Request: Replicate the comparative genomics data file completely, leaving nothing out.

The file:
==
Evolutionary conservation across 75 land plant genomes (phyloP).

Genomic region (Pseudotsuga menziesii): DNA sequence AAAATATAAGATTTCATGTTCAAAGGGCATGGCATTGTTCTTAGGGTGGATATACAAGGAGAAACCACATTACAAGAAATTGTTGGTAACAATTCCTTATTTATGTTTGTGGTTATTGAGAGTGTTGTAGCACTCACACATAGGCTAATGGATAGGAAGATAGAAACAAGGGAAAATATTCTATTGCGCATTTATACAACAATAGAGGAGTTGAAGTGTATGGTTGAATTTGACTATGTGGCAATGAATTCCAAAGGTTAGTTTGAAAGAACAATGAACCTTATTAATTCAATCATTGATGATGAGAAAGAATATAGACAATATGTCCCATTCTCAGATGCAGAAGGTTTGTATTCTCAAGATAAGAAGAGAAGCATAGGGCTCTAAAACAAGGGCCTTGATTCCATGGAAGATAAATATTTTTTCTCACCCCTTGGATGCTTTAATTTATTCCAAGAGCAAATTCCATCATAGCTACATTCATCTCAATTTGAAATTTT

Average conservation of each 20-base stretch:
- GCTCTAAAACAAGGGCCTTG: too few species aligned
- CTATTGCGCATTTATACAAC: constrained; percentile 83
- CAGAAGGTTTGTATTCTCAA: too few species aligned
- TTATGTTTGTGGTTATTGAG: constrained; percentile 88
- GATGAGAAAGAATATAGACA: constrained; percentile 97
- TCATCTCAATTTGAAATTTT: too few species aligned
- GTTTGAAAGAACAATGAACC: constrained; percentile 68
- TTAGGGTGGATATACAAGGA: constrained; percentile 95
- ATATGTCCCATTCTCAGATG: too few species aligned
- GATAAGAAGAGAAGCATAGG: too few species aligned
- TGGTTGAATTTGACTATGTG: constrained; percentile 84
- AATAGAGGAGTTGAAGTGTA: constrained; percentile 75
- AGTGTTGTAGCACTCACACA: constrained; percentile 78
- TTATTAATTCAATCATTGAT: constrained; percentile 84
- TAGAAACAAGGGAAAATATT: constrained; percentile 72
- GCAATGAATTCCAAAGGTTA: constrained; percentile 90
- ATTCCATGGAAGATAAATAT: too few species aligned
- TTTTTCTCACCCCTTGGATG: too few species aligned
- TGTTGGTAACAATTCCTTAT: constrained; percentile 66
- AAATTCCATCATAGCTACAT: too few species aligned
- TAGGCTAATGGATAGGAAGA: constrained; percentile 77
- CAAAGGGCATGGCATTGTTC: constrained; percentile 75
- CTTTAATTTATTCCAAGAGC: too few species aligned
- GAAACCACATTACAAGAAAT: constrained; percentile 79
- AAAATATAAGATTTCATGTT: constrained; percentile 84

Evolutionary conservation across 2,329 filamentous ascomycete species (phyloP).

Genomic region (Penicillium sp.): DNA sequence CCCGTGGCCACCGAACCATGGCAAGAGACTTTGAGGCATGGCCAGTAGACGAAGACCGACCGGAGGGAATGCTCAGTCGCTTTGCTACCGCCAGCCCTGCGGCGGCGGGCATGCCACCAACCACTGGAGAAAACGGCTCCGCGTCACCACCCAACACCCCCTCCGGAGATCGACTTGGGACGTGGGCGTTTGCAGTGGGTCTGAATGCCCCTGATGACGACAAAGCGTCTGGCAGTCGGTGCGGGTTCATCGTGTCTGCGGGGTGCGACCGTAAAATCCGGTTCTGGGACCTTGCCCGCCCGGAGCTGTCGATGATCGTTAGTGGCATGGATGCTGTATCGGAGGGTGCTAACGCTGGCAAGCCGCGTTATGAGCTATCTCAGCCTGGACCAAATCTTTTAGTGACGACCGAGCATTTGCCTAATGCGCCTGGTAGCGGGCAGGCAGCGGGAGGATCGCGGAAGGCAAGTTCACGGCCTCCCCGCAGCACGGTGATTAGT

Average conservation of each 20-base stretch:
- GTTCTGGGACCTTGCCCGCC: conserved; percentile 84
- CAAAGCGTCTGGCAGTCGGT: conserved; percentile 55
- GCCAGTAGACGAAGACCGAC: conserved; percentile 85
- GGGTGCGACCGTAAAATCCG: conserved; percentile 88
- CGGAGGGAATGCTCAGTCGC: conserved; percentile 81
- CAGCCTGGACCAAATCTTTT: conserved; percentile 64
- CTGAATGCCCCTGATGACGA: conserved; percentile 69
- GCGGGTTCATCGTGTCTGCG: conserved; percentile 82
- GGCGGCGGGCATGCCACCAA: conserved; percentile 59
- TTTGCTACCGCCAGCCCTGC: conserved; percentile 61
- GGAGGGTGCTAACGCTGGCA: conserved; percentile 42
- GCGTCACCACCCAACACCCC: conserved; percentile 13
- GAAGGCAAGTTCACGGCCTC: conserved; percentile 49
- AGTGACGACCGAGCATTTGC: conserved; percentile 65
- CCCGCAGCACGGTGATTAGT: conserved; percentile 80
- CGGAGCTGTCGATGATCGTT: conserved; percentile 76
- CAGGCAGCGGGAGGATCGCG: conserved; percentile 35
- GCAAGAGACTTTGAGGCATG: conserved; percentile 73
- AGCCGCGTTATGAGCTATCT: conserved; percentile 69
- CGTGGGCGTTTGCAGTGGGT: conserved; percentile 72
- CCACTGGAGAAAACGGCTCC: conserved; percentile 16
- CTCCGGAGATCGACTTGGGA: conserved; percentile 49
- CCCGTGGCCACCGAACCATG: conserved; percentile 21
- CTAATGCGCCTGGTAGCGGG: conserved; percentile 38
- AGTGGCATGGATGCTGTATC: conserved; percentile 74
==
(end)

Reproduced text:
Evolutionary conservation across 75 land plant genomes (phyloP).

Genomic region (Pseudotsuga menziesii): DNA sequence AAAATATAAGATTTCATGTTCAAAGGGCATGGCATTGTTCTTAGGGTGGATATACAAGGAGAAACCACATTACAAGAAATTGTTGGTAACAATTCCTTATTTATGTTTGTGGTTATTGAGAGTGTTGTAGCACTCACACATAGGCTAATGGATAGGAAGATAGAAACAAGGGAAAATATTCTATTGCGCATTTATACAACAATAGAGGAGTTGAAGTGTATGGTTGAATTTGACTATGTGGCAATGAATTCCAAAGGTTAGTTTGAAAGAACAATGAACCTTATTAATTCAATCATTGATGATGAGAAAGAATATAGACAATATGTCCCATTCTCAGATGCAGAAGGTTTGTATTCTCAAGATAAGAAGAGAAGCATAGGGCTCTAAAACAAGGGCCTTGATTCCATGGAAGATAAATATTTTTTCTCACCCCTTGGATGCTTTAATTTATTCCAAGAGCAAATTCCATCATAGCTACATTCATCTCAATTTGAAATTTT

Average conservation of each 20-base stretch:
- GCTCTAAAACAAGGGCCTTG: too few species aligned
- CTATTGCGCATTTATACAAC: constrained; percentile 83
- CAGAAGGTTTGTATTCTCAA: too few species aligned
- TTATGTTTGTGGTTATTGAG: constrained; percentile 88
- GATGAGAAAGAATATAGACA: constrained; percentile 97
- TCATCTCAATTTGAAATTTT: too few species aligned
- GTTTGAAAGAACAATGAACC: constrained; percentile 68
- TTAGGGTGGATATACAAGGA: constrained; percentile 95
- ATATGTCCCATTCTCAGATG: too few species aligned
- GATAAGAAGAGAAGCATAGG: too few species aligned
- TGGTTGAATTTGACTATGTG: constrained; percentile 84
- AATAGAGGAGTTGAAGTGTA: constrained; percentile 75
- AGTGTTGTAGCACTCACACA: constrained; percentile 78
- TTATTAATTCAATCATTGAT: constrained; percentile 84
- TAGAAACAAGGGAAAATATT: constrained; percentile 72
- GCAATGAATTCCAAAGGTTA: constrained; percentile 90
- ATTCCATGGAAGATAAATAT: too few species aligned
- TTTTTCTCACCCCTTGGATG: too few species aligned
- TGTTGGTAACAATTCCTTAT: constrained; percentile 66
- AAATTCCATCATAGCTACAT: too few species aligned
- TAGGCTAATGGATAGGAAGA: constrained; percentile 77
- CAAAGGGCATGGCATTGTTC: constrained; percentile 75
- CTTTAATTTATTCCAAGAGC: too few species aligned
- GAAACCACATTACAAGAAAT: constrained; percentile 79
- AAAATATAAGATTTCATGTT: constrained; percentile 84

Evolutionary conservation across 2,329 filamentous ascomycete species (phyloP).

Genomic region (Penicillium sp.): DNA sequence CCCGTGGCCACCGAACCATGGCAAGAGACTTTGAGGCATGGCCAGTAGACGAAGACCGACCGGAGGGAATGCTCAGTCGCTTTGCTACCGCCAGCCCTGCGGCGGCGGGCATGCCACCAACCACTGGAGAAAACGGCTCCGCGTCACCACCCAACACCCCCTCCGGAGATCGACTTGGGACGTGGGCGTTTGCAGTGGGTCTGAATGCCCCTGATGACGACAAAGCGTCTGGCAGTCGGTGCGGGTTCATCGTGTCTGCGGGGTGCGACCGTAAAATCCGGTTCTGGGACCTTGCCCGCCCGGAGCTGTCGATGATCGTTAGTGGCATGGATGCTGTATCGGAGGGTGCTAACGCTGGCAAGCCGCGTTATGAGCTATCTCAGCCTGGACCAAATCTTTTAGTGACGACCGAGCATTTGCCTAATGCGCCTGGTAGCGGGCAGGCAGCGGGAGGATCGCGGAAGGCAAGTTCACGGCCTCCCCGCAGCACGGTGATTAGT

Average conservation of each 20-base stretch:
- GTTCTGGGACCTTGCCCGCC: conserved; percentile 84
- CAAAGCGTCTGGCAGTCGGT: conserved; percentile 55
- GCCAGTAGACGAAGACCGAC: conserved; percentile 85
- GGGTGCGACCGTAAAATCCG: conserved; percentile 88
- CGGAGGGAATGCTCAGTCGC: conserved; percentile 81
- CAGCCTGGACCAAATCTTTT: conserved; percentile 64
- CTGAATGCCCCTGATGACGA: conserved; percentile 69
- GCGGGTTCATCGTGTCTGCG: conserved; percentile 82
- GGCGGCGGGCATGCCACCAA: conserved; percentile 59
- TTTGCTACCGCCAGCCCTGC: conserved; percentile 61
- GGAGGGTGCTAACGCTGGCA: conserved; percentile 42
- GCGTCACCACCCAACACCCC: conserved; percentile 13
- GAAGGCAAGTTCACGGCCTC: conserved; percentile 49
- AGTGACGACCGAGCATTTGC: conserved; percentile 65
- CCCGCAGCACGGTGATTAGT: conserved; percentile 80
- CGGAGCTGTCGATGATCGTT: conserved; percentile 76
- CAGGCAGCGGGAGGATCGCG: conserved; percentile 35
- GCAAGAGACTTTGAGGCATG: conserved; percentile 73
- AGCCGCGTTATGAGCTATCT: conserved; percentile 69
- CGTGGGCGTTTGCAGTGGGT: conserved; percentile 72
- CCACTGGAGAAAACGGCTCC: conserved; percentile 16
- CTCCGGAGATCGACTTGGGA: conserved; percentile 49
- CCCGTGGCCACCGAACCATG: conserved; percentile 21
- CTAATGCGCCTGGTAGCGGG: conserved; percentile 38
- AGTGGCATGGATGCTGTATC: conserved; percentile 74